Mad Hatter Tea Party: media accused over 2020 Summit.
Written by Professor David Flint AM   
Tuesday, 08 July 2008

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It seems this site was more reliable in reporting the conclusions of the 2020 Summit on proposed republican change than most of the media.

Even the self styled “serious” media were inaccurate.

It makes you wonder about the other news Australians are receiving.

This was partly because of the chaotic way the Summit was managed.

As one leading republican, Professor Robert Manne  puts it, the Summit had become a Mad Hatter’s  Tea Party ( see this column, “A Mad Hatter's Party...frenzied and chaotic" : Leading 2020 Summiteer's assessment,” 12 June, 2008).

 

How ironic then that the people who were obviously incapable of organising a meeting, and keeping proper minutes of their decisions have the hide to argue that one of the world’s most successful constitutions should be changed.



...media failure...



There were, I think, two other reasons the media who were at the Summit failed to report the Summit properly.

First , they were too close to it.

Some were even participants.

The other reason is that many journalists spend so much effort commenting  they forget about their primary task which is to collect the facts.

I suspect that hardly any actually looked at the report released on Sunday. (Nor for that matter did most of the Summit delegates.)

If they thought it was wrong, that should have been the story.

But they obviously ignored it.

We didn't. On the day the Summit concluded, 20 April, 2008  ACM put out a media release, “Summit Laughing Stock.”   

 In it we warned that the Summit was " in danger of becoming a laughing stock." 

"The panel recommends an as yet unknown republic through a two-stage process. The first stage is to end ties with the UK."

 

Such ties of course went years ago. This story was taken up in some of the media, particularly Sydney’s high rating radio station, 2GB.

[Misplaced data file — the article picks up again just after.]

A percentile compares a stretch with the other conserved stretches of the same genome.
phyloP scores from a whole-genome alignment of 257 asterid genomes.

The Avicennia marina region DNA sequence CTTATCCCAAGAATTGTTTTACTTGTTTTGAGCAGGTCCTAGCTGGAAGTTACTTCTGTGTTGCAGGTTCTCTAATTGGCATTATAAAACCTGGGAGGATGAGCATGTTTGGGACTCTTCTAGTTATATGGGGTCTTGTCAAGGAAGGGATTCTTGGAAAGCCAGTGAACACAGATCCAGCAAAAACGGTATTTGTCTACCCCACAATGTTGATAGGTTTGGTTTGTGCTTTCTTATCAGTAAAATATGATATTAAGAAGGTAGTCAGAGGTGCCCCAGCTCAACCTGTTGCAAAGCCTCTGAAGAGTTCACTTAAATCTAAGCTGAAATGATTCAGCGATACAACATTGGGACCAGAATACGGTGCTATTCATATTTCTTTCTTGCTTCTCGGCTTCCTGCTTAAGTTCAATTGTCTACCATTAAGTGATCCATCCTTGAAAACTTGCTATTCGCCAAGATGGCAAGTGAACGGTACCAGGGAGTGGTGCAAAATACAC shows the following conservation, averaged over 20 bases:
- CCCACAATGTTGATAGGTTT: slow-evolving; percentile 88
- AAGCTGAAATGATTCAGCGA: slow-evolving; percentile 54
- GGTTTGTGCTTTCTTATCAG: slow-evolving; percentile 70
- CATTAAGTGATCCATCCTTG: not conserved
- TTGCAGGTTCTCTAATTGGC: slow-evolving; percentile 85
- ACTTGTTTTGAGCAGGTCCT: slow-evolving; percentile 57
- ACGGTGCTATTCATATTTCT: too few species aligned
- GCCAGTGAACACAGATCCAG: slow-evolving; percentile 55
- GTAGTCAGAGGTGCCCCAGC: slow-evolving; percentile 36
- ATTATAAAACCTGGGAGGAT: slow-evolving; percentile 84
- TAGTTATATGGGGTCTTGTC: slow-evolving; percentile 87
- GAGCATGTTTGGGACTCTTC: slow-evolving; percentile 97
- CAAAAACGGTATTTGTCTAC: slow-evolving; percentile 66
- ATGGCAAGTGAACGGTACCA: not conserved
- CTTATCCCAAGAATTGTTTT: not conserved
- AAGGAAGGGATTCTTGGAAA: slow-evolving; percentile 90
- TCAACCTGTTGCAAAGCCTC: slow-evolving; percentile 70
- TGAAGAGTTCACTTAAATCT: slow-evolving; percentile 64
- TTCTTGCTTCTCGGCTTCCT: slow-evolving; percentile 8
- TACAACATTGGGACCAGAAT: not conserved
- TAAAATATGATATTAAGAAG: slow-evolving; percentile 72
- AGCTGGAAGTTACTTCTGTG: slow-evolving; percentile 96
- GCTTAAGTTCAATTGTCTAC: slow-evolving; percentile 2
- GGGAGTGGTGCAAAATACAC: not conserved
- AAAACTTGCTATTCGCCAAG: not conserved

People were laughing across Sydney as the message came out. That spread across the nation, even if the serious media played it down.

Some delegates were outraged and contacted the summit secretariat.

That no doubt caused frenzied meetings in Canberra and Melbourne.

It took ten days to do something about it .

Instead of openly admitting something was wrong, the Summit records were surreptitiously changed  ( see this column, “Information and media manipulation par excellence,”  23 May 2008).

 

I cannot find any report about this in the media.

  

Anyway, I was asked recently whether I have anything in writing to prove the Summit record were changed. Well, I replied, I posted the decisions onto the ACM site.

 But there was nothing about the change on the Summit site, I was asked.

Of course there wasn’t, I replied.


 

...our report confirmed...

 

 

My report is corroborated by a delegate and person of high standing, Dr. Anne Twomey. She writes:

“Even worse was the fact that the final recommendations of the Governance group — fought out in a frantic and chaotic final session — were not correctly incorporated in the report presented to the Prime Minister.

“For example, the report listed as one of the top ideas of the Governance group: ‘Introduce an Australian republic, via a two-stage process, with Stage 1 ending ties with the UK while retaining the Governor-General’s titles and powers for five years. Stage 2: Identifying new models after extensive and broad consultation.’”

 

Another source confirms this. And we have other evidence which we will publish in the coming referendum or plebiscite campaign.

If there is one.

The point is, if you can’t run a weekend talk fest in Canberra, where you have already rigged the representation, don’t have the hide to tell the people to change their constitution.

 Thanks to the Summit, we will be able to demonstrate is in any campaign.